Definition of 'Conventional Mortgage'
The most common type of conventional mortgage is a 30-year fixed-rate mortgage. With this type of loan, the interest rate remains the same for the entire term of the loan, which typically lasts for 30 years. This can provide peace of mind for borrowers, knowing that their monthly payments will not change.
Another type of conventional mortgage is an adjustable-rate mortgage (ARM). With an ARM, the interest rate can change over time, based on an index such as the LIBOR rate. ARMs typically have lower initial interest rates than fixed-rate mortgages, but borrowers should be aware that their monthly payments could increase in the future.
Before you apply for a conventional mortgage, it's important to compare interest rates from different lenders. You should also consider the different types of mortgages available, and choose the one that best meets your needs.
Here are some of the benefits of a conventional mortgage:
* Higher loan limits: Conventional mortgages have higher loan limits than government-backed loans. This means that you may be able to borrow more money to buy a home.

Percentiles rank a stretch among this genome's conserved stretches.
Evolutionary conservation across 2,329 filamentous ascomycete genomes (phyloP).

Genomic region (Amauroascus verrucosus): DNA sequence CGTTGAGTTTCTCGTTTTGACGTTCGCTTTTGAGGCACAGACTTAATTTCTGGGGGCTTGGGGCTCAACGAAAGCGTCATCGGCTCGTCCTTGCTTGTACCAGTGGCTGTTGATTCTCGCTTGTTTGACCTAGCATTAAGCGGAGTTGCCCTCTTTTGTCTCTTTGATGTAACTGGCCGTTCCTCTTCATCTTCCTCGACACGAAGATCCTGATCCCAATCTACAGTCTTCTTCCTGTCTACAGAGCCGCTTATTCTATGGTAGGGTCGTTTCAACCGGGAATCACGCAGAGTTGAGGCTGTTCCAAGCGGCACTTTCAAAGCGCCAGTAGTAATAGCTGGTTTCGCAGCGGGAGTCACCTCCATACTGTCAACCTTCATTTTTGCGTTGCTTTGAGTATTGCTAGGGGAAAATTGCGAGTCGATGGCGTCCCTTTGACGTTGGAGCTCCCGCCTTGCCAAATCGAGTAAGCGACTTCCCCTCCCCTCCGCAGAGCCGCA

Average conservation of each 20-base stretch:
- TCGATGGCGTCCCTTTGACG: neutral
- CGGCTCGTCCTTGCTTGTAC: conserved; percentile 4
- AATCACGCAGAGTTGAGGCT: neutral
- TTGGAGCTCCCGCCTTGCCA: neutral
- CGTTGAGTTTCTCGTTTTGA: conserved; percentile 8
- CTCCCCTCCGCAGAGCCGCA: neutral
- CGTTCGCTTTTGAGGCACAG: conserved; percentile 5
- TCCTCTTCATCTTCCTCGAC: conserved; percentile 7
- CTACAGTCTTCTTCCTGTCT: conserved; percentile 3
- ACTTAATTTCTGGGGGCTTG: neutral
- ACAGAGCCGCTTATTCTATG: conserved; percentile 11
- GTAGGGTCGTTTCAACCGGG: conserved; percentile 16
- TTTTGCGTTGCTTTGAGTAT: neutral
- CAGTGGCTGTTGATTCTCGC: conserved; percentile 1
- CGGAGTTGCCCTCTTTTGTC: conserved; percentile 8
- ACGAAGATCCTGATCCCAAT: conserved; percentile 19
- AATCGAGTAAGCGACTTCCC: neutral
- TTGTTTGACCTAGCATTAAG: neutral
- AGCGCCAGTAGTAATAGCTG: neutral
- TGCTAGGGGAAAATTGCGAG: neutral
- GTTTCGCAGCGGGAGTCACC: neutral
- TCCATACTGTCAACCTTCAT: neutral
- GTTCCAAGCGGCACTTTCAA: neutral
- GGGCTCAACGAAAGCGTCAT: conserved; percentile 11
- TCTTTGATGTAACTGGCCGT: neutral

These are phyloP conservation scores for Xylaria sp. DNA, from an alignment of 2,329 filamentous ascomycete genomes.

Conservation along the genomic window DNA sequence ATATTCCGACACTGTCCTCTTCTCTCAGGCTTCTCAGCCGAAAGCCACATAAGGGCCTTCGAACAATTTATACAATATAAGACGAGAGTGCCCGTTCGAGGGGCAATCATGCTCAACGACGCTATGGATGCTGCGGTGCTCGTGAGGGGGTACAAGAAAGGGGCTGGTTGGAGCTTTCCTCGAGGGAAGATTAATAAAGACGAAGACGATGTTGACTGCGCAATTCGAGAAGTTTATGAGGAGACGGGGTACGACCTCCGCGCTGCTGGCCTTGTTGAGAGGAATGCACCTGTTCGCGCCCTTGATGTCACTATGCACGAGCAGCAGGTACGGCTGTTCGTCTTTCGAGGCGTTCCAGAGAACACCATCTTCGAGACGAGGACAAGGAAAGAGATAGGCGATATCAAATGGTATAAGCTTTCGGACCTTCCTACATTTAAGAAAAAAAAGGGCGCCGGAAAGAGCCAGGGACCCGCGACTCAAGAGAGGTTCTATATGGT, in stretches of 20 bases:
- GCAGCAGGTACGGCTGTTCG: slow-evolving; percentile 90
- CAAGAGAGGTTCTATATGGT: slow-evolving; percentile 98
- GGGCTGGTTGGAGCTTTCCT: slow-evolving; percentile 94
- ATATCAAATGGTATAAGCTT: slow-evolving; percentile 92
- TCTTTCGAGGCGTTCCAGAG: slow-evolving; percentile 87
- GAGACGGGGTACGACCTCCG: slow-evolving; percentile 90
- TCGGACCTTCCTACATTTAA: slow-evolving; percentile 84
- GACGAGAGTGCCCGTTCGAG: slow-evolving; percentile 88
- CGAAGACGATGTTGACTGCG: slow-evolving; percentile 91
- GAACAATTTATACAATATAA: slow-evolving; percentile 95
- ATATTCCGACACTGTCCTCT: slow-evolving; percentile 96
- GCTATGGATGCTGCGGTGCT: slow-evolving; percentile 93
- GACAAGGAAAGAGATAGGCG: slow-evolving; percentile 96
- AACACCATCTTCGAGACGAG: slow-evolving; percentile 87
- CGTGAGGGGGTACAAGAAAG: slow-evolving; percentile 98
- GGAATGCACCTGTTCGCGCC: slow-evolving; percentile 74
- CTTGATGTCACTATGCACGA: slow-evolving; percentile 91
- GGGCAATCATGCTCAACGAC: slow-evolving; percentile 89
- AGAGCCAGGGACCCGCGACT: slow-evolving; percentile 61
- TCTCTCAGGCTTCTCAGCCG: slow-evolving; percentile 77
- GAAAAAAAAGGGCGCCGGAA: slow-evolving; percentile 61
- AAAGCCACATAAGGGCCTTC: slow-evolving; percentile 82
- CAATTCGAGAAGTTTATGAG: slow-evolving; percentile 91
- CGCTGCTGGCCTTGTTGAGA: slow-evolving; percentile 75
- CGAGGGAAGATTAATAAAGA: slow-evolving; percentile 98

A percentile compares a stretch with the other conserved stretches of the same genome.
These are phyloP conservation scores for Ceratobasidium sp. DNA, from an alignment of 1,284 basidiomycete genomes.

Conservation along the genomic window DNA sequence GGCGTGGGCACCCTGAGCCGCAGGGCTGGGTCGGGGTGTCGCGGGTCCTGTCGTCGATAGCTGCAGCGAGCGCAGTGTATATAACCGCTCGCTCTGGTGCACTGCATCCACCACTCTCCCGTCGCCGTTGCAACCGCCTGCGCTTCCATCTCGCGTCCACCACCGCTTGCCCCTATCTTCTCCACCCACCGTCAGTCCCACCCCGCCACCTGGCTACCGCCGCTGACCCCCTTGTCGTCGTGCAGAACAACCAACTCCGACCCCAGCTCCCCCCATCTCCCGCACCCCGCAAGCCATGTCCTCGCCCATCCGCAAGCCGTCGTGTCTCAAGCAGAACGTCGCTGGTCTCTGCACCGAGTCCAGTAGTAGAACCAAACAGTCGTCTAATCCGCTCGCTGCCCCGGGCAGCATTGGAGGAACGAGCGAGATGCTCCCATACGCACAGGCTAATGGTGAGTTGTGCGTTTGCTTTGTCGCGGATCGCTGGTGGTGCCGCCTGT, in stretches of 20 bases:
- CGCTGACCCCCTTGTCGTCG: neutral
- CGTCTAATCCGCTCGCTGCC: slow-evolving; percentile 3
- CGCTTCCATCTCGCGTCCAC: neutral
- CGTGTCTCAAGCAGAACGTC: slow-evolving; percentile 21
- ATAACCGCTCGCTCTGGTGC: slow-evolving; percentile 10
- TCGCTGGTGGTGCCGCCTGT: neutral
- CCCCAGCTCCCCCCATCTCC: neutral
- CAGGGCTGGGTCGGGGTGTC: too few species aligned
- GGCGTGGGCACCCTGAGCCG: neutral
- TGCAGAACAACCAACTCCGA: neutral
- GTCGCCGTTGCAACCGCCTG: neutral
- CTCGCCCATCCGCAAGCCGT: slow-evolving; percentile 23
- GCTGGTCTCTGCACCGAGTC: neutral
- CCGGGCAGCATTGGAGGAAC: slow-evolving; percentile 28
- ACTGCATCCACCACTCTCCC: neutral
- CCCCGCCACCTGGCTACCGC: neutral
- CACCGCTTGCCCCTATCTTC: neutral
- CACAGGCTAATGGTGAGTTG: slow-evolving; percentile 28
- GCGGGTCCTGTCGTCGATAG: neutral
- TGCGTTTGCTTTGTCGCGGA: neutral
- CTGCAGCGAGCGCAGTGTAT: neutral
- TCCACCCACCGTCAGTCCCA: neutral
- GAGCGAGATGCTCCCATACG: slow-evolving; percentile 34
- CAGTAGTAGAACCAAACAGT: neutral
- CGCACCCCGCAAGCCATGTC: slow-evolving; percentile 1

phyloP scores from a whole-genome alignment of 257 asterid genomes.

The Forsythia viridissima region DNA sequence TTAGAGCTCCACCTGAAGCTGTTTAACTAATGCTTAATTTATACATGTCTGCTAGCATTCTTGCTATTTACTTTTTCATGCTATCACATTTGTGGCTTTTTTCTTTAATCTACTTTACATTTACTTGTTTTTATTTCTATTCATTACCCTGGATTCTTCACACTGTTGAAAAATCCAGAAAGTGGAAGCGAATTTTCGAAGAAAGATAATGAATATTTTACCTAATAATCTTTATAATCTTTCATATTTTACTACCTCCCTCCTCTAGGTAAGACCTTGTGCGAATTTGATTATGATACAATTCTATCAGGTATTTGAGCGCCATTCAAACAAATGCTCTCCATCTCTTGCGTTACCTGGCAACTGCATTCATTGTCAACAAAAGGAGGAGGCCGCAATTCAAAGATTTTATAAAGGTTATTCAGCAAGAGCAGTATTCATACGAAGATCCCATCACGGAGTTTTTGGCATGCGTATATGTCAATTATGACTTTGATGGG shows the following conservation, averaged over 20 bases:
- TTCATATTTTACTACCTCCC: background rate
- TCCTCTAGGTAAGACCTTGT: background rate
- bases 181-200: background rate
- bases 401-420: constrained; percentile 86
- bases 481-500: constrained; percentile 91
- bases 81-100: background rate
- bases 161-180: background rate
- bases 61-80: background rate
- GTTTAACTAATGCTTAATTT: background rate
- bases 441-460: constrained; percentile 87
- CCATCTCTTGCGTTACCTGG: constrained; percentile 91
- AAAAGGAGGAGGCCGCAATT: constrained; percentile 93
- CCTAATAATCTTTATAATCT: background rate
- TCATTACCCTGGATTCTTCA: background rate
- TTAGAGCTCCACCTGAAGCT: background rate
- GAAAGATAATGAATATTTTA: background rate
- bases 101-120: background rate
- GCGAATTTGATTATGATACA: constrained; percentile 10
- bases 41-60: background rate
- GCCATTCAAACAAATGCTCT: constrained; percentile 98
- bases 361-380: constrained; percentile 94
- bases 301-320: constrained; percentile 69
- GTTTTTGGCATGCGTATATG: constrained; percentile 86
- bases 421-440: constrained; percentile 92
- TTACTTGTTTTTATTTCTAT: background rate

* More flexible underwriting: Conventional mortgages have more flexible underwriting standards than government-backed loans. This means that you may be able to qualify for a conventional mortgage even if you have less than perfect credit.
* Lower closing costs: Conventional mortgages typically have lower closing costs than government-backed loans.
Here are some of the drawbacks of a conventional mortgage:
* Higher interest rates: Conventional mortgages typically have higher interest rates than government-backed loans.
* More risk: Conventional mortgages are not backed by the government, so lenders take on more risk when they make these loans. This can lead to higher interest rates.
* More fees: Conventional mortgages typically have more fees than government-backed loans.
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